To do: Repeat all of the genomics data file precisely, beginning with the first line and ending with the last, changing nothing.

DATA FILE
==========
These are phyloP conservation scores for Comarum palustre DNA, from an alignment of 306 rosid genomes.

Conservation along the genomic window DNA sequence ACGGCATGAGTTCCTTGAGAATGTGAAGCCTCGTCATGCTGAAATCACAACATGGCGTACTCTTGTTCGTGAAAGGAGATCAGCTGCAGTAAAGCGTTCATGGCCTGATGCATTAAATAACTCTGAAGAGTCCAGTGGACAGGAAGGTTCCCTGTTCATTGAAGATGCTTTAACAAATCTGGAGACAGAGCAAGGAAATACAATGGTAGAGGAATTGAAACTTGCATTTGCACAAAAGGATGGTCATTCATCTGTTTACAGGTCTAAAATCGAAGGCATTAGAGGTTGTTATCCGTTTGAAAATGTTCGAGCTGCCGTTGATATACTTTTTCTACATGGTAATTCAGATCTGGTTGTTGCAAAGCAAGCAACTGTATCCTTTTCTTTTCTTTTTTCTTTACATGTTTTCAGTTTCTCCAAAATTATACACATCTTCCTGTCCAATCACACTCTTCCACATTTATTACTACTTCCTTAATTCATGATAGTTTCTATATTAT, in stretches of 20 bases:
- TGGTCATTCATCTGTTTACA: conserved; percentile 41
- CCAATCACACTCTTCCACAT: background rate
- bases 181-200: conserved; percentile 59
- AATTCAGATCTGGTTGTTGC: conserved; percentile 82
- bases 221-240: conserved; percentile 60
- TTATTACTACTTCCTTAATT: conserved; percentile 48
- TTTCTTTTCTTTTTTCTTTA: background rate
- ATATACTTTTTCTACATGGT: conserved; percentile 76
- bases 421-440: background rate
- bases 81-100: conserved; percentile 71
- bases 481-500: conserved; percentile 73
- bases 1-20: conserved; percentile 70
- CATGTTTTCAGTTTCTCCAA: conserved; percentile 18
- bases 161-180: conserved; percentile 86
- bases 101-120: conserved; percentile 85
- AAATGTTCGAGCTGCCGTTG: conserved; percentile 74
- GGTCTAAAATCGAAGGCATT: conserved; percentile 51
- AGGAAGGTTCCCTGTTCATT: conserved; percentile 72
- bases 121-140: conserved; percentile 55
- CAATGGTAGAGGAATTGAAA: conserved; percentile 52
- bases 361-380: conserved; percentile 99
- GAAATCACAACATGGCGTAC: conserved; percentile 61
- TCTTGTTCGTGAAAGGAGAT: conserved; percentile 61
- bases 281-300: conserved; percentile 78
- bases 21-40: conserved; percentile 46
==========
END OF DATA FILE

These are phyloP conservation scores for Comarum palustre DNA, from an alignment of 306 rosid genomes.

Conservation along the genomic window DNA sequence ACGGCATGAGTTCCTTGAGAATGTGAAGCCTCGTCATGCTGAAATCACAACATGGCGTACTCTTGTTCGTGAAAGGAGATCAGCTGCAGTAAAGCGTTCATGGCCTGATGCATTAAATAACTCTGAAGAGTCCAGTGGACAGGAAGGTTCCCTGTTCATTGAAGATGCTTTAACAAATCTGGAGACAGAGCAAGGAAATACAATGGTAGAGGAATTGAAACTTGCATTTGCACAAAAGGATGGTCATTCATCTGTTTACAGGTCTAAAATCGAAGGCATTAGAGGTTGTTATCCGTTTGAAAATGTTCGAGCTGCCGTTGATATACTTTTTCTACATGGTAATTCAGATCTGGTTGTTGCAAAGCAAGCAACTGTATCCTTTTCTTTTCTTTTTTCTTTACATGTTTTCAGTTTCTCCAAAATTATACACATCTTCCTGTCCAATCACACTCTTCCACATTTATTACTACTTCCTTAATTCATGATAGTTTCTATATTAT, in stretches of 20 bases:
- TGGTCATTCATCTGTTTACA: conserved; percentile 41
- CCAATCACACTCTTCCACAT: background rate
- bases 181-200: conserved; percentile 59
- AATTCAGATCTGGTTGTTGC: conserved; percentile 82
- bases 221-240: conserved; percentile 60
- TTATTACTACTTCCTTAATT: conserved; percentile 48
- TTTCTTTTCTTTTTTCTTTA: background rate
- ATATACTTTTTCTACATGGT: conserved; percentile 76
- bases 421-440: background rate
- bases 81-100: conserved; percentile 71
- bases 481-500: conserved; percentile 73
- bases 1-20: conserved; percentile 70
- CATGTTTTCAGTTTCTCCAA: conserved; percentile 18
- bases 161-180: conserved; percentile 86
- bases 101-120: conserved; percentile 85
- AAATGTTCGAGCTGCCGTTG: conserved; percentile 74
- GGTCTAAAATCGAAGGCATT: conserved; percentile 51
- AGGAAGGTTCCCTGTTCATT: conserved; percentile 72
- bases 121-140: conserved; percentile 55
- CAATGGTAGAGGAATTGAAA: conserved; percentile 52
- bases 361-380: conserved; percentile 99
- GAAATCACAACATGGCGTAC: conserved; percentile 61
- TCTTGTTCGTGAAAGGAGAT: conserved; percentile 61
- bases 281-300: conserved; percentile 78
- bases 21-40: conserved; percentile 46